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Under the Sun

Galileo’s influential Dialogo, a manuscript herbarium, and golf classics shine

Tarzan and the Martians

Edgar Rice Burroughs, Tarzan of the Apes ($41,825), The Gods of Mars ($14,340), and Thuvia, Maid of Mars ($9,560), all at Heritage Auctions of Beverly Hills, September 12-13.

The cover illustration seen here is the first appearance of Tarzan in print. Courtesy of Heritage Auctions.

Only the second published work of this prolific writer, and the first to appear under his own name, the story that launched the Tarzan industry appeared first in a pulp magazine—the October, 1912 issue of The All-Story—preceding the McClurg book edition by some eighteen months.

It is thought that fewer than twenty copies now survive of that fifteen-cent magazine, which in the cover illustration by Clinton Pettee offers the first pictorial realization of the author‘s most famous and enduring creation.

This copy shows some wear and tear, and the back cover is almost detached, but generally speaking the condition is good. Heritage reported that “an apparent FN copy of this issue sold at auction for $59,000 in 2006,” though I have no further details on that sale.

The Tarzan pulp was part of the science fiction and fantasy collection of the late Jerry Weist, a fascinating, 1,500-lot sale of books, magazines, and original artwork from which I have selected just two other rare Burroughs items, both of which were first published in The All Story, but are here seen as first bookform editions.

Both are from his ‘Barsoom,’ or Martian series of SF stories. Inscribed and signed by the author, a beautifully preserved copy of Thuvia, Maid of Mars of 1920 was an obvious attraction and sold well at $9,560 against an estimate of $3,000-5000, but The Gods of Mars of 1918, only the second of these Martian tales, would appear to be much harder to find than the saleroom had reckoned. A good copy, but unsigned, it was valued at $300-500, but sold in the end for $14,340!

Portrait of Joyce as Writer and Family Man

James Joyce’s family passport, £61,250 ($100,934) at Sotheby’s London on July 14; Portrait of the Artist as a Young Man, $40,000 at Christie’s New York on June 23; Dubliners, estimated at $110,000-150,000 at Sotheby’s New York on October 20.

James Joyce’s wartime passport reached the $100,000 range at a London sale this summer. Courtesy of Sotheby’s.

Joyce’s summer saleroom outings were led not by a book or even a manuscript, but by his first family passport. In the summer of 1915, whilst teaching in Trieste, he realized that Italy’s entry into WWI raised the possibility that he might be interned, so he, Nora, and the two children packed their bags and traveled to Zurich, Switzerland, where he applied to the British Consulate for the safeguard of an official passport.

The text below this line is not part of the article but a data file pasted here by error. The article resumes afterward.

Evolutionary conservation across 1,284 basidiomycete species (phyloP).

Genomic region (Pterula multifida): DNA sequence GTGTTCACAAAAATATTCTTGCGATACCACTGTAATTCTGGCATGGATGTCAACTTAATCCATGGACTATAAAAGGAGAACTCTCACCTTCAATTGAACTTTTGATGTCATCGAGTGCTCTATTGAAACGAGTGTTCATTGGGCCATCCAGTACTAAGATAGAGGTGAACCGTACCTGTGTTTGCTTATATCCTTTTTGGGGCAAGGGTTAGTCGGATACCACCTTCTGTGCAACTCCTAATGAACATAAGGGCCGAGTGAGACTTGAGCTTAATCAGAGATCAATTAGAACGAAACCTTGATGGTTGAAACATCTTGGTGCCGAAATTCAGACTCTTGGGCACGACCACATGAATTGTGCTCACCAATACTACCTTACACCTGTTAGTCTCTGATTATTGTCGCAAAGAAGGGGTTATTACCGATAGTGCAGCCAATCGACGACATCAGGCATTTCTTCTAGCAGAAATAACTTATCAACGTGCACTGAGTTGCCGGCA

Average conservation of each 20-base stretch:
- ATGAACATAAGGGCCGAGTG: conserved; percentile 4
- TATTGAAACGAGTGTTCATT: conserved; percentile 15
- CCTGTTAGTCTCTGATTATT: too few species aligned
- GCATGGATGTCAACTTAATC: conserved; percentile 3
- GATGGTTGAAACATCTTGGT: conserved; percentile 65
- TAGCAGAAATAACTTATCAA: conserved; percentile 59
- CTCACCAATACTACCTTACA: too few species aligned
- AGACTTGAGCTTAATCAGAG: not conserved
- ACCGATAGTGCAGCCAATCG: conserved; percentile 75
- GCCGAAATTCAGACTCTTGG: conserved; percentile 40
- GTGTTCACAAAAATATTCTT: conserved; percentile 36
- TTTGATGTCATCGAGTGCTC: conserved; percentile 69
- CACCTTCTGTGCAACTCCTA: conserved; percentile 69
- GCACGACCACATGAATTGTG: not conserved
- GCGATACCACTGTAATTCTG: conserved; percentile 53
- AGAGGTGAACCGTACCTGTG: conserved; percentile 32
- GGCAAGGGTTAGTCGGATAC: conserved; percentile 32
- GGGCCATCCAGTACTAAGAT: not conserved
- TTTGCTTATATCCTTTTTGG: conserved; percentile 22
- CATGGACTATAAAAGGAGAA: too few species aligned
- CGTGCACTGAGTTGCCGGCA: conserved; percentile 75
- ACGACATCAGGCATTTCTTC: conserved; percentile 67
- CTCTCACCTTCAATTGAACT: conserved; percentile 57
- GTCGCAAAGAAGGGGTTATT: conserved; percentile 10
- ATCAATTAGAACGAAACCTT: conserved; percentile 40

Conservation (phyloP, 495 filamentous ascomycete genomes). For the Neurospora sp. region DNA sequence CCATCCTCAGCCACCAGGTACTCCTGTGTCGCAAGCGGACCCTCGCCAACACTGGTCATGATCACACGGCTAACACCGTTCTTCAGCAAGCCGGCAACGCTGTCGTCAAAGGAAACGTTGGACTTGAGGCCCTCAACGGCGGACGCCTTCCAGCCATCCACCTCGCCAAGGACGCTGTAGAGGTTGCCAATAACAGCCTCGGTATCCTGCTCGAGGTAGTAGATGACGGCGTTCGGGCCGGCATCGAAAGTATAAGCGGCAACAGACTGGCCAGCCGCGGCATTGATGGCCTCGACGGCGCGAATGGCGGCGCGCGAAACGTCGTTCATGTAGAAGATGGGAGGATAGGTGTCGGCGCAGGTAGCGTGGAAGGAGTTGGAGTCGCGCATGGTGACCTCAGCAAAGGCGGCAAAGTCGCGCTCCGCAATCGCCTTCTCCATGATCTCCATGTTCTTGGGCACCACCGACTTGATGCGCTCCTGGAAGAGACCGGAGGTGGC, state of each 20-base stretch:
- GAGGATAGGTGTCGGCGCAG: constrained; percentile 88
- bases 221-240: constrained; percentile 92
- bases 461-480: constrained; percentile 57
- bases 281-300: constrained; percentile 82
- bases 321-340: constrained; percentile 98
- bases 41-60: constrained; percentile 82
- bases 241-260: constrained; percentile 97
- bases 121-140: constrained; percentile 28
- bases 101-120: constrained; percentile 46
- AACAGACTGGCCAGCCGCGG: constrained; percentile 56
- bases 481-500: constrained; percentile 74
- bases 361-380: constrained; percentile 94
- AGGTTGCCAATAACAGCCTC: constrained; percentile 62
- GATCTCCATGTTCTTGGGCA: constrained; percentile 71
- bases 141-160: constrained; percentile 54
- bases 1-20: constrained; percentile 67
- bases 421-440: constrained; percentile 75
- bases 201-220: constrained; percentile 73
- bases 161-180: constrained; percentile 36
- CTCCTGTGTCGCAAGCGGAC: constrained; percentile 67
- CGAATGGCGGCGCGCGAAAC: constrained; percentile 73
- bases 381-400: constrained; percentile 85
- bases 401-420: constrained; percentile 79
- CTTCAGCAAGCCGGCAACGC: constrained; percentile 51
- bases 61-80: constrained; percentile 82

Originally valid for two years, but renewed three times before, in 1923, he opted for his own individual passport, this one covers much of his greatest creative period, but there is also a notable fiction in the passport itself. Nora Barnacle is named as his wife, but they did not at the time enjoy that legal status. The couple had eloped from Ireland in 1904 but did not formally marry until 1931.

Joyce’s Portrait of the Artist in its rare dust jacket. Courtesy of Christie’s.

As to the books, well, a dust jacket of any sort is a rare sight on 1916, New York firsts of Joyce’s Portrait of the Artist and though this one is creased, shows some chipping, and has glue residue on the flaps, it certainly did a good job of raising the price. A much higher sum, however, is expected for the dust-jacketed copy of Dubliners to be offered by Sotheby’s New York as part of an ongoing dispersal of the Library of an English Bibliophile that began in London a year ago.

The publishing history of Dubliners is complex. Grant Richards planned to publish it in 1906, but the printers found certain passages objectionable, and despite Joyce’s protests, it was abandoned. In 1910, Maunsel of Dublin printed an edition of one thousand copies, but printers again took offence and after Joyce again refused to alter the text, that edition was destroyed.

In 1914, Grant Richards finally committed to printing the book as written, and by this time Joyce had added two important stories to the collection, “A Little Cloud” and the final and most famous story, “The Dead.” This review copy was sold for $15,400 as part of the Bradley Martin library at Sotheby’s New York in 1990, but it will be interesting to see how high the bidding goes this time.

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